In the end, neither Juan Urango nor Tavoris Cloud may prove to be stars but last Friday night in Hollywood, Fla. both proved to be what boxing needs most right now here in the States. They proved to be action fighters who come to entertain.
Urango retained his IBF junior welterweight title under difficult circumstances, surviving a sixth-round knockdown from the concussive right hand of Randall Bailey before going on to stop him in the 11th round, after dropping Bailey twice with solid left hands in the ninth and sending him to the floor again in the 10th. Bailey’s trainer, former world champion John David Jackson, finally stopped the fight himself when his fighter began to face more unfriendly fire in the 11th round and no longer seemed to react well to it now that his left eye had begun to rapidly close.
To win, Urango first had to survive a brutal knockdown which split his right cheek open and left him nearly out cold. Groping to get up, he barely beat the count and then had to survive nearly two more minutes with Bailey stalking, his dangerous right hand constantly trying to find a way to finish him, while inside his head it sounded like the Bells of St. Mary’s were ringing at perpetual noon time.
Urango did survive however but he did more than that. He refused to be dissuaded from continuing to march forward like a road grader with a stubborn job to do. He wore Bailey down with nasty body shots and then went back upstairs after the damage was done and unloaded on him with sweeping left hooks that eventually sent Bailey to the floor.
The body shots had broken Bailey down and took away that right hand and perhaps the reality that Urango refused to stay down after it had unloaded on him and he barely beat the count in the sixth contributed to his demise as well. What was unassailable was that Urango (22-2-1, 17 KO) proved to be what Bailey (39-7) was not – a relentless professional willing to absorb the required risk and punishment to deliver his own message.
The victory was Urango's first in his second reign as IBF junior welterweight champion, a title he first won by decision over Herman Ngoudjo on Jan. 30. He then chose to abandon the title and move up to challenge WBC welterweight champion Andre Berto. Although he had his moments, Urango was not strong enough to hold off Berto and so quickly returned to 140 pounds and wasted no time reclaiming a portion of that title in impressive fashion.
Whether he can capture another portion of it against, say, Tim Bradley in a unification fight remains to be seen but that was the first name out of Urango’s mouth when the post-fight conversation turned to what he might do next and fight fans should be glad of it.
Such a fight would be a sharp contrast in styles and could make for an entertaining match between the quicker Bradley and the stronger Urango. Bradley would be the boxer in that confrontation but he wouldn’t have to look far to find Urango, whose style is simply to bow his shoulders, walk through hell fire to get inside and then deliver body shots that lower your defenses until he has time to come upstairs with enough power to hurt you.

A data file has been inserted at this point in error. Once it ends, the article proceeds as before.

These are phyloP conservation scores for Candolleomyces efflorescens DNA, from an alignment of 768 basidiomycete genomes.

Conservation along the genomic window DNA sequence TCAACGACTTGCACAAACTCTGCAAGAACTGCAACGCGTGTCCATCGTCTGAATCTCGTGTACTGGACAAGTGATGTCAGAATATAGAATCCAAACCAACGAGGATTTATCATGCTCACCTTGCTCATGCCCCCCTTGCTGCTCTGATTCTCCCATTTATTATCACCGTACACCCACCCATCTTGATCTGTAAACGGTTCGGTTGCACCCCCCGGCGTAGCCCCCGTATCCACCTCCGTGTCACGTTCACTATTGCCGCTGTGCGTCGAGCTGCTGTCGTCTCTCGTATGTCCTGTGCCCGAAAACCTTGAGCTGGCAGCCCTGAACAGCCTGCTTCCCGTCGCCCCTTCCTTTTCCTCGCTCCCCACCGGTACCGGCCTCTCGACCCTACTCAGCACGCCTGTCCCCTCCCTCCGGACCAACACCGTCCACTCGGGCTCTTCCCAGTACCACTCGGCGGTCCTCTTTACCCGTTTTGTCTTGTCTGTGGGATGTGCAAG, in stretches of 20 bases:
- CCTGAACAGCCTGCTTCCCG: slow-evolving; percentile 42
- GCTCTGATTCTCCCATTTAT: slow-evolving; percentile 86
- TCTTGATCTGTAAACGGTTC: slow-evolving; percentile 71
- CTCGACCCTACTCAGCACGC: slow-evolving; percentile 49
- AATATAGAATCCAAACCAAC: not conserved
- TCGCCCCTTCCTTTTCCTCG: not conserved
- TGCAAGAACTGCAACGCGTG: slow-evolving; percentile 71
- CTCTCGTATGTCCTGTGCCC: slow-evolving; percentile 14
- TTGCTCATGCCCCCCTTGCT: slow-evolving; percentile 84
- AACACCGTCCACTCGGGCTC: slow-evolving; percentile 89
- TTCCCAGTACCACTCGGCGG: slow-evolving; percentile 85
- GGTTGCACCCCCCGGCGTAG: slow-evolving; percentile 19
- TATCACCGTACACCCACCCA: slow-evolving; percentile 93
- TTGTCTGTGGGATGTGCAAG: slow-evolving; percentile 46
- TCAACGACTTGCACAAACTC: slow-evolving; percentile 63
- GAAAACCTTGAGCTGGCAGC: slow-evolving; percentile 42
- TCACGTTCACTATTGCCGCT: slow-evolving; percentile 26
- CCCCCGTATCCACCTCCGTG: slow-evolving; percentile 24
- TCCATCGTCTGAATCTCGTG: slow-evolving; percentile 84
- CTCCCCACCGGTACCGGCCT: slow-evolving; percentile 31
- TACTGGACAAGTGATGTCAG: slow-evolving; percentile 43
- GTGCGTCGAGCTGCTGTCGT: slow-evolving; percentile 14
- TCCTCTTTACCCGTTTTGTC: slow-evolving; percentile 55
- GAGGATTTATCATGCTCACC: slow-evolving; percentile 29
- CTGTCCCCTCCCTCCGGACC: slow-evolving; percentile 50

This is not to argue that Urango is a great fighter. He is not. But he is a guy who may, in the end, prove to be greater than the some of his parts, as he was Friday night against Bailey.
As for Cloud, he won the vacant IBF light heavyweight title in dashing fashion as well by overwhelming 37-year-old former champion Clinton Woods. In fairness, this was a shadow of the Woods who once held a portion of the light heavyweight title himself. He was now an aging boxer hoping to survive on guile and experience rather than on any fighting superiority but he was still ranked No. 2 in the world by the IBF, for what that’s worth these days.
That Woods was past his prime should not diminish the impressive way in which Cloud disposed of him. He exhibited his hand speed, relentlessness and pure desire to reach a goal he set for himself many years ago by throwing punches in very large bunches.
Cloud was a thunderstorm of left hands and speedy combinations, pressuring the British fighter from the outset without the slightest concern that his opponent had more than twice as many ring victories as he had fights.
The undefeated 27-year-old from Tallahassee, nearly floored Woods in the eighth round after pinning him on the ropes and slamming home what seemed to be an endless barrage of punches to the head and body. Cloud (20-0) was unable to drive Woods (42-5-1) to the floor but he hurt him again in round 10 and Woods never mustered anything again resembling an offensive output, instead being content to try and survive the remaining four rounds.
Cloud was not about survival. He was about making a statement to the man whose vacated title he’d just won. Like every other light heavyweight in the world, Cloud wants a shot at Chad Dawson, the recognized best light heavyweight in the world, who will defend his own share of the world title against former champion Glen Johnson Nov. 7 in Connecticut. Cloud would like nothing better than to get a shot at unifying the light heavyweight championship against Dawson early next year. If he can continue to fight in the flashy and fierce fashion with which he dismantled Woods he just may force Dawson’s hand.
As nights of boxing go, it was an entertaining one. In the end, isn’t that what all fight fans are looking for?
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